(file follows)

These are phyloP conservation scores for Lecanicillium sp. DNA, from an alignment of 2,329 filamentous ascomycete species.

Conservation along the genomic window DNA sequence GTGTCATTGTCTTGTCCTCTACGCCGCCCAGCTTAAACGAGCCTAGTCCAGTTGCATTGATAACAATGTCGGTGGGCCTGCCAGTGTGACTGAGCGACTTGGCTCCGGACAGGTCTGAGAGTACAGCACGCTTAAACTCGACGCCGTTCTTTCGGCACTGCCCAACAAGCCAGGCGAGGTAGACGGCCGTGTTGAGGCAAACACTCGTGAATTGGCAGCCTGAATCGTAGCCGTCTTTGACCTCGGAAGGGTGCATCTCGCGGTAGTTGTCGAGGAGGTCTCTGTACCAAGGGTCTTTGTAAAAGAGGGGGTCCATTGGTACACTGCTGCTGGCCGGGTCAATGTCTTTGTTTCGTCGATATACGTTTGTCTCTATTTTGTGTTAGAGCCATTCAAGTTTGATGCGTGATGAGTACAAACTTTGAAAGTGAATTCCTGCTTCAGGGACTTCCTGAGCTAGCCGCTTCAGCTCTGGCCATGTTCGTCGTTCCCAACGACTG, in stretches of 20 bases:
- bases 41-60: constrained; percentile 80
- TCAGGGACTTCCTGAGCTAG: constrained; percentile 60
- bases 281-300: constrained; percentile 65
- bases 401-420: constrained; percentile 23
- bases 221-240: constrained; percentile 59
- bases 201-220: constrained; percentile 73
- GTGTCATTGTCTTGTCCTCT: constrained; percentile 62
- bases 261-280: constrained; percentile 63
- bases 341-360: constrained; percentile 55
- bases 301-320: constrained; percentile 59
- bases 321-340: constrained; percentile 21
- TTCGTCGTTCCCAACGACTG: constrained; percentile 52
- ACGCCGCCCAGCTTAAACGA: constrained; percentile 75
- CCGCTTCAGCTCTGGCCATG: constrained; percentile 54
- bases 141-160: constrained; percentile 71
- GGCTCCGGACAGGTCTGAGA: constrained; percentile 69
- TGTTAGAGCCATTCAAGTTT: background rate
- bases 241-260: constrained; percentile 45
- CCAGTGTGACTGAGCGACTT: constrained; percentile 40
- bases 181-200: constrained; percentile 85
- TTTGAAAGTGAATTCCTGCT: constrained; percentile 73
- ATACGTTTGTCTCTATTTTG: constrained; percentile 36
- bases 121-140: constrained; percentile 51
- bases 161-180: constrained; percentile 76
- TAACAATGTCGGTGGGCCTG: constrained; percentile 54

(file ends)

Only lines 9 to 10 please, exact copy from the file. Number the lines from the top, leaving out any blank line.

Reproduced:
- GTGTCATTGTCTTGTCCTCT: constrained; percentile 62
- bases 261-280: constrained; percentile 63